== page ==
There is an extremely high burden of MDR-TB in this setting, most likely representing ongoing transmission. These data highlight the need to diagnose drug resistance among all TB cases, and for innovative models of case detection and treatment for MDR-TB, in order to interrupt transmission and control this emerging epidemic.
doi:10.1371/journal.pone.0013901
PMCID: PMC2981525  PMID: 21085569
12.  Differences in antiretroviral scale up in three South African provinces: the role of implementation management 
BMC Health Services Research  2010;10(Suppl 1):S4.
Background
South Africa’s antiretroviral programme is governed by defined national plans, establishing treatment targets and providing funding through ring-fenced conditional grants. However, in terms of the country’s quasi-federal constitution, provincial governments bear the main responsibility for provision of health care, and have a certain amount of autonomy and therefore choice in the way their HIV/AIDS programmes are implemented.
Methods
The paper is a comparative case study of the early management of ART scale up in three South African provincial governments – Western Cape, Gauteng and Free State – focusing on both operational and strategic dimensions. Drawing on surveys of models of ART care and analyses of the policy process conducted in the three provinces between 2005 and 2007, as well as a considerable body of grey and indexed literature on ART scale up in South Africa, it draws links between implementation processes and variations in provincial ART coverage (low, medium and high) achieved in the three provinces.
Results
While they adopted similar chronic disease care approaches, the provinces differed with respect to political and managerial leadership of the programme, programme design, the balance between central standardisation and local flexibility, the effectiveness of monitoring and evaluation systems, and the nature and extent of external support and programme partnerships.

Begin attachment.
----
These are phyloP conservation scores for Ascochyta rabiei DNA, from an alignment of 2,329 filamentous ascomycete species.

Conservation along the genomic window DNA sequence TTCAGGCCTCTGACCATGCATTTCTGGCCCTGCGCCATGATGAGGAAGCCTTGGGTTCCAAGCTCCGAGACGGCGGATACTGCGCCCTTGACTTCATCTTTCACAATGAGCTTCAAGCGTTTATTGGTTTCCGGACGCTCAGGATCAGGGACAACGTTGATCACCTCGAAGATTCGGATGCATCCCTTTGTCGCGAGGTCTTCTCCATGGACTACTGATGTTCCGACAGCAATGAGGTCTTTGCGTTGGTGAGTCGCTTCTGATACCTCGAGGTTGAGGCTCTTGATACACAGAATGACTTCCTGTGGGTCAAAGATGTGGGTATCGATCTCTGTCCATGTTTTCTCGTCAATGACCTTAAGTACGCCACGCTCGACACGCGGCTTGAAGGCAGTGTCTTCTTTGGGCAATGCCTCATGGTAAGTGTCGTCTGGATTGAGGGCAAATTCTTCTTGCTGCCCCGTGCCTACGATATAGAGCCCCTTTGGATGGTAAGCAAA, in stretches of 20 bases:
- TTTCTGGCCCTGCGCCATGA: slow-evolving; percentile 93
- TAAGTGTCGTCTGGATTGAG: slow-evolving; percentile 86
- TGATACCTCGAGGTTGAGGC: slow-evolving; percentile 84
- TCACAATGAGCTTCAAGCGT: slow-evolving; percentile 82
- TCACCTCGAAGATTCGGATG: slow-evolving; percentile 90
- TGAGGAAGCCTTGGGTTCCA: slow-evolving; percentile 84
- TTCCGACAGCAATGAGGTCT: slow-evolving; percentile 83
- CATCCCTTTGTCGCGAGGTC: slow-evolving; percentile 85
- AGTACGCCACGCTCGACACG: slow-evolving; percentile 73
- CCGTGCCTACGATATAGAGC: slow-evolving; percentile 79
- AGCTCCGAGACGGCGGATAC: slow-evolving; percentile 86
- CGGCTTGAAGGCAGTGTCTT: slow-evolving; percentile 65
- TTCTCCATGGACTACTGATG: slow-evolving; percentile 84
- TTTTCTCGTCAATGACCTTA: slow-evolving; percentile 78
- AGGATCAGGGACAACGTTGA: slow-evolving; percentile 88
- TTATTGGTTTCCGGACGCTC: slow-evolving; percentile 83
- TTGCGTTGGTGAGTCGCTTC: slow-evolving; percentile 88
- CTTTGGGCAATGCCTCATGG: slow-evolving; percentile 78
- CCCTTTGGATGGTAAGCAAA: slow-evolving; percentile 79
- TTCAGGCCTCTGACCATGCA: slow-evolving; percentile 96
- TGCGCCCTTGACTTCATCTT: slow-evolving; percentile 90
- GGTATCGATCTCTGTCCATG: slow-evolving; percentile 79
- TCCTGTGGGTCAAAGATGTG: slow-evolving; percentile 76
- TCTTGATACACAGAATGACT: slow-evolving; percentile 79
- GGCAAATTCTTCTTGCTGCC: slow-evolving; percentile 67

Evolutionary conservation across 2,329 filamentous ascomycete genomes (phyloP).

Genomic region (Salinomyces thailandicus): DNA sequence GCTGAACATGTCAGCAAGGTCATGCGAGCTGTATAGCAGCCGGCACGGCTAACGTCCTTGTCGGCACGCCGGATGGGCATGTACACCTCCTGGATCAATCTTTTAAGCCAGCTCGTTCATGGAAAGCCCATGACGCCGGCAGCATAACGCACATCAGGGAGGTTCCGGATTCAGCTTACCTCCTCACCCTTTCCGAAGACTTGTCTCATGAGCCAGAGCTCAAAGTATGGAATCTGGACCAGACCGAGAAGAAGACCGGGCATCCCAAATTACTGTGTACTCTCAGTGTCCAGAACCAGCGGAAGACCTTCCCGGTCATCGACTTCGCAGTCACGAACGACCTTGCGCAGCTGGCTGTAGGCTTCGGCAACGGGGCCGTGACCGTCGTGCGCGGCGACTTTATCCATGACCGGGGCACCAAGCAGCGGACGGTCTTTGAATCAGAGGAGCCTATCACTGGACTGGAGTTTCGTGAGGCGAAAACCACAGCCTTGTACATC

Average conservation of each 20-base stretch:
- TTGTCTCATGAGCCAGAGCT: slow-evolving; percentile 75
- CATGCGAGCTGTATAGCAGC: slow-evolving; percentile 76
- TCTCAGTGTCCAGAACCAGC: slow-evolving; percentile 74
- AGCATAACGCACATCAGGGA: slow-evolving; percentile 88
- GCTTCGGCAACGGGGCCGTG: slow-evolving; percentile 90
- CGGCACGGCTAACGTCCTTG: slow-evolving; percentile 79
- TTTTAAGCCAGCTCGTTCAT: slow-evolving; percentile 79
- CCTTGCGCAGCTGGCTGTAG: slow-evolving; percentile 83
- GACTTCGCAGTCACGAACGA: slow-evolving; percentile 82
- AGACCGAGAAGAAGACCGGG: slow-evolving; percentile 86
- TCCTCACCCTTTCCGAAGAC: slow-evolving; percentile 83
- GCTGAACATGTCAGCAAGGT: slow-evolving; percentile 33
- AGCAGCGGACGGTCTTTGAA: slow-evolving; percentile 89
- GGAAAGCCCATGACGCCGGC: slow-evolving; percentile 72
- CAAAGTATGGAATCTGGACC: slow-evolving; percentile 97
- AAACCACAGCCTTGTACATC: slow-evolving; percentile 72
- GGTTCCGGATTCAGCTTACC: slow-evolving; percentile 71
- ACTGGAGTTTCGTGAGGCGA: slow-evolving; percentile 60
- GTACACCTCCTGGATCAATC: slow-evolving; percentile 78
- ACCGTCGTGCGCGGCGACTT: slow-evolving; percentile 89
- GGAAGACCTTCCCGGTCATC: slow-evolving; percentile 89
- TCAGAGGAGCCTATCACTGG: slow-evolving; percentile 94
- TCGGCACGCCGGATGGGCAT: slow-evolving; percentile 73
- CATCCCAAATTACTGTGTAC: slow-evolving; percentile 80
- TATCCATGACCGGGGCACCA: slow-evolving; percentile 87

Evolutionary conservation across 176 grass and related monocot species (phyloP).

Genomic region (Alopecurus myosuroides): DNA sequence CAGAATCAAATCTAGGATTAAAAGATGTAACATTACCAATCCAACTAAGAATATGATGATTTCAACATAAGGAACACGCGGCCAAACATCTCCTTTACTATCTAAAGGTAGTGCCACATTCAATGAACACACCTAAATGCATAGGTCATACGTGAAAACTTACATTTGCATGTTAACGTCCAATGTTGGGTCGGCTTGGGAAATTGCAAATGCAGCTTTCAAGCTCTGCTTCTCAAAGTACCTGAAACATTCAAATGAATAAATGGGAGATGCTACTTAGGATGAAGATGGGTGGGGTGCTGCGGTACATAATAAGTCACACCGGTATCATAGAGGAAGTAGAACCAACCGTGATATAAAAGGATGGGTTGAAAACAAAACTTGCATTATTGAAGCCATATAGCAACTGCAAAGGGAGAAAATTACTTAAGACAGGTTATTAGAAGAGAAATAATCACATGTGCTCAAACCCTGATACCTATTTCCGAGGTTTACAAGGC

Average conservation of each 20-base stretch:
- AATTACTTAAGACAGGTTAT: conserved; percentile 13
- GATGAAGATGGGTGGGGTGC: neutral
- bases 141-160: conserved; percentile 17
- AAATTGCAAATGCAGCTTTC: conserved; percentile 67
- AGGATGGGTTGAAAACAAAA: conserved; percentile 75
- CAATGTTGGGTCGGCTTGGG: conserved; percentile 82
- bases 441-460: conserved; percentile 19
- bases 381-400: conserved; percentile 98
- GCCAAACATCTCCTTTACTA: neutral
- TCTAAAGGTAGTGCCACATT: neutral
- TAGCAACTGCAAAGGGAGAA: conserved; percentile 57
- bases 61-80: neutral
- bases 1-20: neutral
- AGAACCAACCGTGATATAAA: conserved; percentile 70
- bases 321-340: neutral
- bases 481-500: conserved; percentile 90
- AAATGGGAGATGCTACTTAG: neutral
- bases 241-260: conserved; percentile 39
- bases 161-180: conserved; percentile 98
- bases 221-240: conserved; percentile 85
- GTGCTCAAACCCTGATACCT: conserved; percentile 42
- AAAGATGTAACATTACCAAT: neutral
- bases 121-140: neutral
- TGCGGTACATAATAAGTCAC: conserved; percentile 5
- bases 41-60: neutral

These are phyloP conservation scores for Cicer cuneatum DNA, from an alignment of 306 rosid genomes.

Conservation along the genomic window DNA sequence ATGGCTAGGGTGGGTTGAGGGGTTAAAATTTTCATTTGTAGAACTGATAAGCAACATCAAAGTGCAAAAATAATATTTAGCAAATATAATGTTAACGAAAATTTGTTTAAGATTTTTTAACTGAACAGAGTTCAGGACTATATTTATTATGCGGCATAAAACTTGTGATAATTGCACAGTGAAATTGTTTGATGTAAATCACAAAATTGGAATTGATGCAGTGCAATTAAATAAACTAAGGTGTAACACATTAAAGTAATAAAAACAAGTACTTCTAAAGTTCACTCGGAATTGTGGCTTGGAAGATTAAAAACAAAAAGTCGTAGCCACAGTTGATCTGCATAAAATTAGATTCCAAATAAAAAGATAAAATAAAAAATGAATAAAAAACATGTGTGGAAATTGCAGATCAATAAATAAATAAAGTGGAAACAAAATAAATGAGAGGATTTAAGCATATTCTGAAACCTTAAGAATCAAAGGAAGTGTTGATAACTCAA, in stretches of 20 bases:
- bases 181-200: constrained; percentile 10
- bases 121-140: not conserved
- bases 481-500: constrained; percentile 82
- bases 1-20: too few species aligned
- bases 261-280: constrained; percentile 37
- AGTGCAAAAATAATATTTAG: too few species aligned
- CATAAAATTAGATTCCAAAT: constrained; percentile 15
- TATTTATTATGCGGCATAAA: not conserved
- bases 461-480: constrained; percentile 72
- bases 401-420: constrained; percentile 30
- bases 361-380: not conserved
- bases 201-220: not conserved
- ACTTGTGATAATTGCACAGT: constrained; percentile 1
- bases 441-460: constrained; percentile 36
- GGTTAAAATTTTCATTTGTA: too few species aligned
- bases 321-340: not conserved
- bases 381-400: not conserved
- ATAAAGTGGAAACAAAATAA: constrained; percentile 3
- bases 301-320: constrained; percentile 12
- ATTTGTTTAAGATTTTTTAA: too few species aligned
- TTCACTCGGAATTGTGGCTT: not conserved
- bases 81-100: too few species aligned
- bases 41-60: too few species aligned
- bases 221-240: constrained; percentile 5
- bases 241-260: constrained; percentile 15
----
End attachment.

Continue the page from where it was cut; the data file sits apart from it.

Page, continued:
Conclusions
This case study points to the importance of sub-national programme processes and the influence of factors other than financing or human resource capacity, in understanding intervention scale up.
doi:10.1186/1472-6963-10-S1-S4
PMCID: PMC2895748  PMID: 20594370
13.  Daily Acyclovir Delays HIV-1 Disease Progression Among HIV-1/HSV-2 Dually-Infected Persons: A Randomized Trial 
Lancet  2010;375(9717):824-833.
Background
Well-tolerated medications that slow HIV-1 disease progression and delay initiation of antiretroviral therapy (ART) are needed. Most HIV-1-infected persons are dually-infected with herpes simplex virus type 2 (HSV-2). Daily HSV-2 suppression reduces plasma HIV-1 levels, but whether HSV-2 suppression delays HIV-1 disease progression is unknown.
Methods
Within a randomized, placebo-controlled trial of HSV-2 suppressive therapy (acyclovir 400 mg orally bid) to decrease HIV-1 transmission, 3381 HSV-2/HIV-1 dually-infected heterosexual Africans who at enrollment had CD4 counts ≥250 cells/mm3 and were not taking ART were followed for up to 24 months. We evaluated the effect of acyclovir on HIV-1 disease progression, defined by a primary composite endpoint of first occurrence of CD4 count <200 cells/mm3, ART initiation, or non-trauma related death. As an exploratory analysis, we evaluated the endpoint of CD4 decline to <350 cells/mm3.
Findings
At enrollment, median CD4 was 462 cells/mm3 and median HIV-1 plasma RNA was 4.1 log10 copies/mL. Acyclovir reduced risk of HIV-1 disease progression: 284 participants on acyclovir versus 324 on placebo reached the primary endpoint (hazard ratio [HR] 0.84, 95% confidence interval [CI] 0.71–0.98, p=0.03). Among participants with CD4 counts ≥350 cells/mm3, acyclovir delayed risk of CD4 decline to <350 cells/mm3 (HR 0.81, 95% CI 0.71–0.93, p=0.002).